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Reactions to Trump are mostly over-blown and unhelpful

By Mal Fletcher - posted Wednesday, 1 March 2017

The reaction to President Donald Trump's first weeks in power says more about us than it might about him.

Doubtless there is much to find objectionable in the person and previous behaviour of the President. Some of his past remarks about women were by his own admission crass, careless and highly inappropriate.

His bombast on the campaign trail in addressing immigration issues was attractive to his core supporters but less so to parts of the international community, who still look to the US president for a voice of calm reassurance in difficult times.


One suspects that the President's self-initiated war on the "mainstream" media will end in tears - probably for all concerned. He will not be able to maintain the antipathy towards the press and media without having this distract him from more important goals.

His popularity will slide among his core supporters to this point - many of them disaffected Democrats - if he is seen to spend more energy worrying about perceived injustices done to him than he invests in solving their problems.

For its part, the media will win no prizes by fighting fire with fire. Mr Trump is by nature combative. Getting down-and-dirty to attack the elected president, throwing to the wind any remaining vestige of journalistic impartiality, will only further bolster the American public's apparent distrust of the media.

A number of polls suggest that a relatively significant percentage of Americans view the press and media corps as unaccountable and avidly left-leaning elites.

One thing is certain: Mr Trump inspires passionate emotions, on both sides of the political divide. Having said that, the at times almost manic reaction to his first weeks in office, in places far removed from America, suggests that many people are reacting not just to issues or to specific executive actions, but to the very idea of a President Trump.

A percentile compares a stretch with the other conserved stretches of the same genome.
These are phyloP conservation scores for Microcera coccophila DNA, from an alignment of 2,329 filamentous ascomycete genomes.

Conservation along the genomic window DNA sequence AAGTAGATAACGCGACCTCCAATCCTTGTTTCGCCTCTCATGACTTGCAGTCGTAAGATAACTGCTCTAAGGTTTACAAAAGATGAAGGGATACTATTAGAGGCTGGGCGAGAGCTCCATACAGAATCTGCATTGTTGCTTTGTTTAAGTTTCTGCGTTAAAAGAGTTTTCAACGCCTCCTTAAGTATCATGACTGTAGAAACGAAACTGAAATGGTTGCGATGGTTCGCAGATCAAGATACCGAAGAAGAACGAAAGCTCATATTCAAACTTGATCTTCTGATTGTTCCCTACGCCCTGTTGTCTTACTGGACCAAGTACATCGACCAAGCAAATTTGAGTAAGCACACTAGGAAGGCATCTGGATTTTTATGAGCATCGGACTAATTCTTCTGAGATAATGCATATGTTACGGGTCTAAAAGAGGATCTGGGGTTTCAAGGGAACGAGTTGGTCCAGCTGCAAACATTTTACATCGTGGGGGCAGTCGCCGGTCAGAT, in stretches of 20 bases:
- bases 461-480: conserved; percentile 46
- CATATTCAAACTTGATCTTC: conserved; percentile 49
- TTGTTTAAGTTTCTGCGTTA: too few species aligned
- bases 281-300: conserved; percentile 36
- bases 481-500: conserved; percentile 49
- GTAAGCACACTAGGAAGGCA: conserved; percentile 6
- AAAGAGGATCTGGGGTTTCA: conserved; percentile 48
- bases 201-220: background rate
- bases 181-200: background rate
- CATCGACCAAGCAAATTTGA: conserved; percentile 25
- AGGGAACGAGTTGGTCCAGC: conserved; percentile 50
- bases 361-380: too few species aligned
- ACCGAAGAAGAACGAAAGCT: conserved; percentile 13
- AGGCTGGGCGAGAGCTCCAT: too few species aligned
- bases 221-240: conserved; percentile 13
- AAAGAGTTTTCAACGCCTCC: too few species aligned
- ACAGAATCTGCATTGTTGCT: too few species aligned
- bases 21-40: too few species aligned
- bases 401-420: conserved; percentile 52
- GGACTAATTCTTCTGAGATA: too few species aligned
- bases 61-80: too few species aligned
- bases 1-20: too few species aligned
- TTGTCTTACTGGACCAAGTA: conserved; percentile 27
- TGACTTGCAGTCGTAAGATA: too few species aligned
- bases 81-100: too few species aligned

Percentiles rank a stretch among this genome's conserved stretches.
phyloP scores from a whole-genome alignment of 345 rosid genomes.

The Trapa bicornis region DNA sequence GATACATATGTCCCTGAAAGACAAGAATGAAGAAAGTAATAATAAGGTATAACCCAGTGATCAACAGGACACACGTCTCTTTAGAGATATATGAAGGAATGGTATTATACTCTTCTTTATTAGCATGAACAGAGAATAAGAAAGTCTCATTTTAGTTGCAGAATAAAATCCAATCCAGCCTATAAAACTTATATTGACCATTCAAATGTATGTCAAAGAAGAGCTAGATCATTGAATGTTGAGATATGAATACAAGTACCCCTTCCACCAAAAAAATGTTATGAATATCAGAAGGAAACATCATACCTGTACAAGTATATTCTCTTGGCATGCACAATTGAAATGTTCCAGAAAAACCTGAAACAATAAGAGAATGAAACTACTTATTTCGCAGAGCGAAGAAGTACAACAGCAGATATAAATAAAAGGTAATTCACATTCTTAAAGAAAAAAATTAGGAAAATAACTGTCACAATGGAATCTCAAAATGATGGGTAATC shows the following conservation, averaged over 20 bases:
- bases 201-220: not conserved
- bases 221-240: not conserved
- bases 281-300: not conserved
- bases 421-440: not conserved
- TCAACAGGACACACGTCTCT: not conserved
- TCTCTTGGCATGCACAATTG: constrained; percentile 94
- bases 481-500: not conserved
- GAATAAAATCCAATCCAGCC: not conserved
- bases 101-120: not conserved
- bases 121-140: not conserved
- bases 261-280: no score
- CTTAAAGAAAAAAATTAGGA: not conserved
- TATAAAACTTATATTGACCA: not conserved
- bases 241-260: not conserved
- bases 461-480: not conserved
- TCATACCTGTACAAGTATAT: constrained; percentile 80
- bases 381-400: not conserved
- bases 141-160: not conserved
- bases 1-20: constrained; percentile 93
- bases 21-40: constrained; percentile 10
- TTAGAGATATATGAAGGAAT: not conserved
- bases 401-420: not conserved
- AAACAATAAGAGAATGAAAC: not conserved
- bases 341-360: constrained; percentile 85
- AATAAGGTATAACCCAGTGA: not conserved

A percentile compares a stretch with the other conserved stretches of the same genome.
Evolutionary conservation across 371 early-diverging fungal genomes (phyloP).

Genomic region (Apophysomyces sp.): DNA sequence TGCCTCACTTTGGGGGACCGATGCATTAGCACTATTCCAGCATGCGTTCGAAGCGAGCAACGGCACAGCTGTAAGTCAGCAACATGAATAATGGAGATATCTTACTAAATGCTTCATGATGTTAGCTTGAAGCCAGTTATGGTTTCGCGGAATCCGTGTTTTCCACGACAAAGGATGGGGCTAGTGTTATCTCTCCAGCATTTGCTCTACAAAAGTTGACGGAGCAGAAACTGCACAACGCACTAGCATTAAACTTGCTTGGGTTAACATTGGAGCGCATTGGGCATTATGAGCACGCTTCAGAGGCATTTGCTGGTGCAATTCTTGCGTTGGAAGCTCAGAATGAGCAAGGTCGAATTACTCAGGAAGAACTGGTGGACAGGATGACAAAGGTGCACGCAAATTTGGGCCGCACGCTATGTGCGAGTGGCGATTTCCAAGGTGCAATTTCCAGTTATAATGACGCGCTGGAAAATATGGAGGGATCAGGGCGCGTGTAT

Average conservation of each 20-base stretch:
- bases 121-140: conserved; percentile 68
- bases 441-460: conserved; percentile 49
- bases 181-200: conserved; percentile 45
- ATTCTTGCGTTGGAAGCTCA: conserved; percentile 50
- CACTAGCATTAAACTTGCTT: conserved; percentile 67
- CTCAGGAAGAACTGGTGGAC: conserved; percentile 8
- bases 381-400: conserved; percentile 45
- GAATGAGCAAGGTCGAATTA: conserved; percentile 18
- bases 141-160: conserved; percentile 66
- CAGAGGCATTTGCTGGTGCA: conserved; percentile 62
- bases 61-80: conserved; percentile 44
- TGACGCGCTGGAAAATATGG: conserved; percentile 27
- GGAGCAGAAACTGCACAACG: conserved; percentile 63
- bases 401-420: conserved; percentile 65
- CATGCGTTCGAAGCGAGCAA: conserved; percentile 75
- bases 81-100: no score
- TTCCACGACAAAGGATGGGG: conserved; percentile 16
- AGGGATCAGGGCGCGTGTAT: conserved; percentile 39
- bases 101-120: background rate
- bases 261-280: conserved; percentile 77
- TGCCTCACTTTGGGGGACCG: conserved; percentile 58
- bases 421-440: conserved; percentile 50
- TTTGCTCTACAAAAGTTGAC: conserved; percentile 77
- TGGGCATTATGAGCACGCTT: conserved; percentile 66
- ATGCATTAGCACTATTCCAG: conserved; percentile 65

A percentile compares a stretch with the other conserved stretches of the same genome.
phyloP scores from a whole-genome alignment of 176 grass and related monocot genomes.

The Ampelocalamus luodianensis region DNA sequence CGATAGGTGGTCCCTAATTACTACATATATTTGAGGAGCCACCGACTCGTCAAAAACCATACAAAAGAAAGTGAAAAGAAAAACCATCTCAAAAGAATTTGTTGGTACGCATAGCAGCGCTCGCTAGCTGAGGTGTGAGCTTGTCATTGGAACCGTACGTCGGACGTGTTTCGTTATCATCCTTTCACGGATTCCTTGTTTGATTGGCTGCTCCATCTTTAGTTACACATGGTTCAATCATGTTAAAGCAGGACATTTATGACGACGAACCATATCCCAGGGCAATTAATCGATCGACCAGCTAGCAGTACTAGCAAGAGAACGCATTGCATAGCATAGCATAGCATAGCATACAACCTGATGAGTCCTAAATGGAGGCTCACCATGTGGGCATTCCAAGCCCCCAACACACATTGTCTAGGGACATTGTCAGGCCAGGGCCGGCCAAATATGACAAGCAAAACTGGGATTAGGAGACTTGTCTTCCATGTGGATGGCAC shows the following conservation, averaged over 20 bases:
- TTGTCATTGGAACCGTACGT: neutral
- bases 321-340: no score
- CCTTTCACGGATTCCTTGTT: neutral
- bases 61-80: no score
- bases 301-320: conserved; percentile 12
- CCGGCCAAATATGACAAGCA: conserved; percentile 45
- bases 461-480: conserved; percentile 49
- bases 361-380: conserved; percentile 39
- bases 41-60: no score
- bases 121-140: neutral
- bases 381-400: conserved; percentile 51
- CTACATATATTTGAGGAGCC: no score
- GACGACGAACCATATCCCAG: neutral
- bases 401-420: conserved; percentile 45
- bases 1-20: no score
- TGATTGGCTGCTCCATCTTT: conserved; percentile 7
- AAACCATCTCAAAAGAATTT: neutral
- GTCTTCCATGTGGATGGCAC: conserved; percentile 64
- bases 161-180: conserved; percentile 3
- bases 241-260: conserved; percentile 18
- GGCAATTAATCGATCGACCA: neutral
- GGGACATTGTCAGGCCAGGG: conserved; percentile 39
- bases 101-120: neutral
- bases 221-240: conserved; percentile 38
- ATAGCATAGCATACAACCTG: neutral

Some of the leaders of recent demonstrations have ostensibly set out to defend specific rights in society. This is all well and good. But when offered the opportunity to explain their reasons for protest some, such as Baroness Warsi, have immediately launch into passionate diatribes about everything that is in any way Trump-related.


Meanwhile, while celebrities at awards ceremonies line up to launch diatribes against their legally elected president, many Americans may wonder why, if they're so serious about a political role, they don't cancel their ceremonies in order to give themselves wholly to the cause.

Protest is a vital mechanism for keeping executive power in check. It is a tool for change, but one that should be exercised with a clear and consistent focus and with some level of emotional restraint and proportionality.

Being angry about something does not on its own make a protest effective. The present climate suggests that reason has given way to raw emotion and measured consideration has been shut out by knee-jerk sloganeering.

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This article was first published on 2020Plus.

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About the Author

Mal Fletcher is a media social futurist and commentator, keynote speaker, author, business leadership consultant and broadcaster currently based in London. He holds joint Australian and British citizenship.

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